Feap installation with visual studio

If you ever require a FEM system for quick fem for educational or research purpose. Feap is one of the easiest to get started with.

Here’s a rundown with screenshots on how to build it with visual studio with Intel Fortran.

Hope this helps.

Step 0:

Download from:

http://projects.ce.berkeley.edu/feap/feappv/feappv41.zip

Project Page:

http://projects.ce.berkeley.edu/feap/feappv/

Two steps

  1. Build a library
  2. Build the program
  1. Select New Project

  1. Select New Project
    1. Select Library: Select Static Library
    2. Name library e.g. lib22

  1. Under the Projects tab select Add Existing Item
    1. Add all subroutines in directories: Elements, Plot, Program, User, and Windows (do not include Unix, Include, or Main).

Under the Projects tab select Properties

Select Fortran then General

b.) Set additional include path to point to the feappv include

directory (e.g. c:\users\xxx\feappv\ver22\include) and the appropriate

    directory for 32-bit or 64-bit pointers (e.g.

    c:\users\xxx\feappv\ver22\include\integer4 or

    c:\users\xxx\feappv\ver22\include\integer8)

Build library

Building the Main program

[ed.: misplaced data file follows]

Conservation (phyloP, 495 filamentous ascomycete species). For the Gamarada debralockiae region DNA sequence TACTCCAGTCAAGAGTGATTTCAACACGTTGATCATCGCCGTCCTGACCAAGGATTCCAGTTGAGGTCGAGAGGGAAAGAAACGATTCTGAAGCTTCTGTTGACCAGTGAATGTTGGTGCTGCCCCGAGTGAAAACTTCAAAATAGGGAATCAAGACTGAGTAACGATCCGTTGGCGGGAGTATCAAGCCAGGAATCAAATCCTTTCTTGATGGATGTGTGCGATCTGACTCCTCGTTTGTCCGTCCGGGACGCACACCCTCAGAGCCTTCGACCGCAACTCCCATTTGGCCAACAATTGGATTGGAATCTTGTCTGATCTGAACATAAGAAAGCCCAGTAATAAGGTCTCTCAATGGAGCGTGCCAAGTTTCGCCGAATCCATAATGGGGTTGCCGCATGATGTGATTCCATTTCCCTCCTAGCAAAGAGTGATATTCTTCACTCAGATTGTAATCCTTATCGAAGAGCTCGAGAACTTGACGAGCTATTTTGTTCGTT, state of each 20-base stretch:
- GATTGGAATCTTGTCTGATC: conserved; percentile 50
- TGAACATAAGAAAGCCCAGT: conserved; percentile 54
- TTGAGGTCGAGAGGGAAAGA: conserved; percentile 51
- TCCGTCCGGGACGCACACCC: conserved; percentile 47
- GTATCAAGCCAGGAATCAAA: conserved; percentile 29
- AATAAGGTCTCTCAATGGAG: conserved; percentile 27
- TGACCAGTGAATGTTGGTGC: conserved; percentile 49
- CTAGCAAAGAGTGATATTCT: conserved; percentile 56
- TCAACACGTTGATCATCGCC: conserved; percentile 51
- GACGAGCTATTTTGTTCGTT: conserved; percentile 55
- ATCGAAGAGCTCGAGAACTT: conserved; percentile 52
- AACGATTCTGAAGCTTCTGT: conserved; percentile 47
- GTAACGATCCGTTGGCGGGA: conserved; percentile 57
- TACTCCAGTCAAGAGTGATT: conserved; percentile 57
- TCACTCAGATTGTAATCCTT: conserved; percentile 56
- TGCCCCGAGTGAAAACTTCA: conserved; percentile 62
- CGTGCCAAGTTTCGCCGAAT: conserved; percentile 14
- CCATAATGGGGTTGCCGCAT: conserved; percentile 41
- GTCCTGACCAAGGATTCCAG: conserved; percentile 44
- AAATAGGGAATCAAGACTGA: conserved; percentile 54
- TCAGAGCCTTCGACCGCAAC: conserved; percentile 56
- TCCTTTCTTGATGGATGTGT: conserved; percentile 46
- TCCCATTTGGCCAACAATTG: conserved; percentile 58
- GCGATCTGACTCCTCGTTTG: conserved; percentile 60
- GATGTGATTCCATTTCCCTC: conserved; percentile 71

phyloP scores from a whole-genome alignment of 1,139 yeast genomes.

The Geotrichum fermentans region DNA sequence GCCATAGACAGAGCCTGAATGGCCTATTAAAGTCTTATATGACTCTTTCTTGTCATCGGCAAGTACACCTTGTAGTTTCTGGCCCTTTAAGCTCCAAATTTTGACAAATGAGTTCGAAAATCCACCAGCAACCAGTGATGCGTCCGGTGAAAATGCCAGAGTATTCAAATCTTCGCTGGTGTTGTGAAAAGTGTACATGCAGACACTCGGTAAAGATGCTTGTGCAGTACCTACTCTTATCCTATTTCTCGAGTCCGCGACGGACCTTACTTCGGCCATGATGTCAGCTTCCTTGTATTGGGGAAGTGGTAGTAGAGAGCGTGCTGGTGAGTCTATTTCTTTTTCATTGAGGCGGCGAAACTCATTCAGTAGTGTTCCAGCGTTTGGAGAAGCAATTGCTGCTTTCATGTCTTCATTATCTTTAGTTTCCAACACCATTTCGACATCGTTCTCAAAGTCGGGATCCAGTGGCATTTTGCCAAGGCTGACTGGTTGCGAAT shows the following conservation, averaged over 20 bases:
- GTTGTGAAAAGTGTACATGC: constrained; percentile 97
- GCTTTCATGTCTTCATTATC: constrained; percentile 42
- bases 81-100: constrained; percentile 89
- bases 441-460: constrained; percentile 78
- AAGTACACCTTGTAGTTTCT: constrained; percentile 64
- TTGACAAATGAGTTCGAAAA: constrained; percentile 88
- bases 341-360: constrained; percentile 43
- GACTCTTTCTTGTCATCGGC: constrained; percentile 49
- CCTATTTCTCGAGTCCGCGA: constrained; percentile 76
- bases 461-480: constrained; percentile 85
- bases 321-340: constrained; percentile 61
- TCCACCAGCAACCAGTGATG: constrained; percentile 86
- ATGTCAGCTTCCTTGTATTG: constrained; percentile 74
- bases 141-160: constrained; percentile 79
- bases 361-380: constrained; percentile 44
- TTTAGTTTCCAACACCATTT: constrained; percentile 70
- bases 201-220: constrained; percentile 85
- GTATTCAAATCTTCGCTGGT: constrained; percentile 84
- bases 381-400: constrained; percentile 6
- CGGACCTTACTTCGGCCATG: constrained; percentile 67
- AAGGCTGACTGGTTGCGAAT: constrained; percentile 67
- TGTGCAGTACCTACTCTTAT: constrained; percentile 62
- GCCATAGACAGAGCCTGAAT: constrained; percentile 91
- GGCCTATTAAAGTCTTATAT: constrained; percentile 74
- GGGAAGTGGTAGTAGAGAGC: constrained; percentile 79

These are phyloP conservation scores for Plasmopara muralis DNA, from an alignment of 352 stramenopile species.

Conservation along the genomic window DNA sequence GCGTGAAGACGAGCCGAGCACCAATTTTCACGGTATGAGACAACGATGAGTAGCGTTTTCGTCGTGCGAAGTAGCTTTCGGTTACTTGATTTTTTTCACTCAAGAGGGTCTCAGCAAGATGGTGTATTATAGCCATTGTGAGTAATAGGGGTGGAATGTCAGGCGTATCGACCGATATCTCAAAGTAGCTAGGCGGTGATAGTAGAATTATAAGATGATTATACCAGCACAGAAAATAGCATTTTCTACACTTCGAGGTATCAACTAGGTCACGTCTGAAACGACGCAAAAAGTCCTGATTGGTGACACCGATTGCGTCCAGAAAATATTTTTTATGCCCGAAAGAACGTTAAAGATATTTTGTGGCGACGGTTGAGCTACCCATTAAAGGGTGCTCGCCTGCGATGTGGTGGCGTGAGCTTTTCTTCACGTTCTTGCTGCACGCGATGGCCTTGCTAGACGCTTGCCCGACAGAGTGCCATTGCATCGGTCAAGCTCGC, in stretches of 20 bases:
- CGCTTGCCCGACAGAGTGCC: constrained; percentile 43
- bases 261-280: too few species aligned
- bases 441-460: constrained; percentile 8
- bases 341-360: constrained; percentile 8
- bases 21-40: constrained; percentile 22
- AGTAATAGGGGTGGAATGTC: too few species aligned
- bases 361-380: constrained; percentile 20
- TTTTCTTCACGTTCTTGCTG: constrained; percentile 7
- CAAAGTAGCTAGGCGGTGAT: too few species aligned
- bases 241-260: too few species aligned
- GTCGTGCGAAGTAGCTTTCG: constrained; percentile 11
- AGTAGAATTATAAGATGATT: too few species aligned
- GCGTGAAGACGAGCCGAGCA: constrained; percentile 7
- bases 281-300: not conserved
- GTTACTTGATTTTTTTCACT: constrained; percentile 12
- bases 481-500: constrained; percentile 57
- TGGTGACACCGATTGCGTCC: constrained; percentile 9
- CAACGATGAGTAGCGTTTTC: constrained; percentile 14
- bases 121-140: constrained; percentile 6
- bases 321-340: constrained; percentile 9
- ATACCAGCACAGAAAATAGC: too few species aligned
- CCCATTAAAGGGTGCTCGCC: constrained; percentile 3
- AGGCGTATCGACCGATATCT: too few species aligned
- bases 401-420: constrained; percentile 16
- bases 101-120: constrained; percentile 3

Open Visual Studio or if open new project

a.) Select QuickWin Application, select QuickWin option

(not standard graphics QuickWin)

b.) Name main program e.g. feappv

At top select Release build (as opposed to Debug)

3. Under the Projects tab select Add Existing Item

a.) Set show all files in window and add library (e.g. lib22)

Visual Studio normally places this in

c:\users\xxx\documents\visual studio\projects\lib22\lib22\release

b.) Add feappv.f from the subdirectory Main.

4. Under the Projects tab select Properties

a.) Select Fortran then General

b.) Set additional include path to point to the feappv include

directory (e.g. c:\users\xxx\feappv\ver22\include) and the appropriate

    directory for 32-bit or 64-bit pointers (e.g.

    c:\users\xxx\feappv\ver22\include\integer4 or

    c:\users\xxx\feappv\ver22\include\integer8)

Add the libraries and the library path

Build… If you get error like this, you have not included all forttan file sin the liberay include and come pback..



Advertisements

Updated Binary STL File Reader

bent_plate

A recent comment on the post titled binary stl file reader in numpy prompted me to revisit the code and while I was looking at it , I updated the same for code to view the loaded stl file.